By Eric Hammer
A financial analyst is a rather unusual profession in that
the job involves both making a lot of money and helping people
who need help. In other words, like a doctor, it's one of the
handful of professions where you can do real good for people
while doing very well for yourself. Here's why being a financial
analyst can be so rewarding in more ways than one:
First of all, a financial analyst works with people to help
them plan their financial lives - you spend your days meeting
with clients who need help to plan for retirement as well as
for major life events. Your duties may include helping your clients
to set up a college savings account for their newborn or it may
include helping them to prepare for purchasing their first home
in a few years time. You may also be involved in helping your
clients to pick the right mix of investments to make their money
At the same time, as a financial analyst, you can potentially
make some real money, especially if you advise people who happen
to be wealthy themselves. That's because many (though not all
- some work on an hourly basis) financial analysts actually earn
a percentage of the money they help their clients to earn. This
means that you can potentially have a windfall if you are able
to help your clients to have a windfall.
How Much Can You Make?
As noted above, some financial analysts work independently
and are more like stock brokers than pure financial analysts.
In this case, your income is largely dependent on the amount
of work you do and how successful you are in helping your clients
to generate wealth. For other financial analysts who work with
middle class people, the income is solidly in the middle class,
with the average being just shy of $50,000 per year according
Ways to Make More | Related Opportunities
A pure financial analyst works on a one time basis to help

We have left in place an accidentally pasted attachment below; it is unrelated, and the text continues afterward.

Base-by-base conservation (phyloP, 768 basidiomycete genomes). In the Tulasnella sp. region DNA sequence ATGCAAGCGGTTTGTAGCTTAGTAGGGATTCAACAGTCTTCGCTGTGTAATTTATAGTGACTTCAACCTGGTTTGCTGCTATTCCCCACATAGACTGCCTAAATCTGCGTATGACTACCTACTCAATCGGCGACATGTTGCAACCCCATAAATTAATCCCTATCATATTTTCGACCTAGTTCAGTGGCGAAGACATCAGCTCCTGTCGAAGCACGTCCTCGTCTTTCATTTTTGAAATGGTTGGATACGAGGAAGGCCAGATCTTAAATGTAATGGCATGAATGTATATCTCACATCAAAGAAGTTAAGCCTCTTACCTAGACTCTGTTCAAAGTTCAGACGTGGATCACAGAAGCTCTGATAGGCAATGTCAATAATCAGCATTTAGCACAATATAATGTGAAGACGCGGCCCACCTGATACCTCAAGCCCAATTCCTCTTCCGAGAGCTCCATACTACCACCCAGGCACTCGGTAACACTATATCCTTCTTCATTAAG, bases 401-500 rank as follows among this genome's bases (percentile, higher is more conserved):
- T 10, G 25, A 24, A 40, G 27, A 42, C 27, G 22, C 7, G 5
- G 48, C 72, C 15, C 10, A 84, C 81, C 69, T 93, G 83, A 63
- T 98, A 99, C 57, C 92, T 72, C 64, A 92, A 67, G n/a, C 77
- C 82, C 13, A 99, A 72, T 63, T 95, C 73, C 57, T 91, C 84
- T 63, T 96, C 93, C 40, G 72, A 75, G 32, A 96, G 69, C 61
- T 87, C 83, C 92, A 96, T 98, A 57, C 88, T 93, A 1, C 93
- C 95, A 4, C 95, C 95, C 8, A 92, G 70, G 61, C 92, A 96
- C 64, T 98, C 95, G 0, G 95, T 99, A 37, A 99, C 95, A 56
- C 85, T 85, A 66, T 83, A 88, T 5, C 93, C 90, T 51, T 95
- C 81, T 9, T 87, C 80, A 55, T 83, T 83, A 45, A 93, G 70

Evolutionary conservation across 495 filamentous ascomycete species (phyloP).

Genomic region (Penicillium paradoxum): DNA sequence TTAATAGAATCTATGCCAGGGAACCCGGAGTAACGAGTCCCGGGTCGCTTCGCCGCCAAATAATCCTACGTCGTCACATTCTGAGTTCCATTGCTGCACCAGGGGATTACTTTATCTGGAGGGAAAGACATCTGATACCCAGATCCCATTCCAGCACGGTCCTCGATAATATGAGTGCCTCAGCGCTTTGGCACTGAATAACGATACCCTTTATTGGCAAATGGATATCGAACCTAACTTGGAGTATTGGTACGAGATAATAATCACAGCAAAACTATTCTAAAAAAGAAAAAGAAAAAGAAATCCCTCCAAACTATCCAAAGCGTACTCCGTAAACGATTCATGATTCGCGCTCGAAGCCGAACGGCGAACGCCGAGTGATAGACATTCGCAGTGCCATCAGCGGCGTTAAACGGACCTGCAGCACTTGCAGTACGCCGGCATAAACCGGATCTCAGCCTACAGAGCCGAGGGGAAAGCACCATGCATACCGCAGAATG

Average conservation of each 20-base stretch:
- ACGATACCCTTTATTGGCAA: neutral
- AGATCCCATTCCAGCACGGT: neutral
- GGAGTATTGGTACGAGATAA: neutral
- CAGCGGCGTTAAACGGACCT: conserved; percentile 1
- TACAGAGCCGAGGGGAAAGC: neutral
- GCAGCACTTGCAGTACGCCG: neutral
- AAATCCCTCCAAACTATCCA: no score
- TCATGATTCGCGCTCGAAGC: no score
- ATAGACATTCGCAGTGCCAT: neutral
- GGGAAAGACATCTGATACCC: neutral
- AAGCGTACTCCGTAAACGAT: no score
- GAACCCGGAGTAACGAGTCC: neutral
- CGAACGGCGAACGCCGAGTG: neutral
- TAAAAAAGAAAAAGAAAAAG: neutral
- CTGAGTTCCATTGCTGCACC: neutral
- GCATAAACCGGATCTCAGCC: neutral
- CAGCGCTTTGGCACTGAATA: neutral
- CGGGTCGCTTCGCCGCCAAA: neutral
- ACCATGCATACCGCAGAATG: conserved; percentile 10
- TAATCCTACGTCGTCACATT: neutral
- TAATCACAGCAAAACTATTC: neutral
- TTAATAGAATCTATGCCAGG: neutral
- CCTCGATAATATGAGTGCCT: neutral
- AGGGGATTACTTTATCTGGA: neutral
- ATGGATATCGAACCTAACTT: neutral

people to make plans for their financial lives. However, many
financial analysts also work as something akin to a stock broker
where they help their clients to make additional investments
and as such can reap a windfall when they help their clients
reap a windfall.
Remember as well that there are all kinds of financial analysts.
The most common ones are those who work with middle class people
to help them plan for major events in their lives. However, there
is another form of financial analyst, known as a wealth manager
who does much the same thing, but who does it for the super rich,
advising them on investments and taking a percentage of any income
that these people earn.
Remember as well that as a financial analyst, you are something
like a psychiatrist for your clients, helping them to plan ahead
while at the same time helping to allay their fears about the
future. You need to be calm and understanding with them, especially
when things don't go the way they hope they'll go since you are
in essence the one they'll turn to for advice when their finances
seem to be spiraling downward.
Qualifications / Requirements
Generally, you'll need at least a bachelor's degree in order
to become a financial analyst. It is also possible that you may
need to a masters degree in finance for some jobs. In addition
to this, you'll need to get various licenses depending on the
specific nature of your work. For example, a financial analyst
may need to be licensed as a stock broker in order to do her
job. You can find out which licenses are required by talking
to your state licensing board and explaining which areas of work
you plan to be involved in as a financial analyst.
Start by earning your bachelor's degree and master's degree
if required. Then, contact large financial analysis companies
and ask about available positions. Eventually, you may want to
strike out on your own as you become more successful.
Investopedia: Becoming a Financial Analyst -
Another excellent guide to this profession from one of the premier
websites for investing online.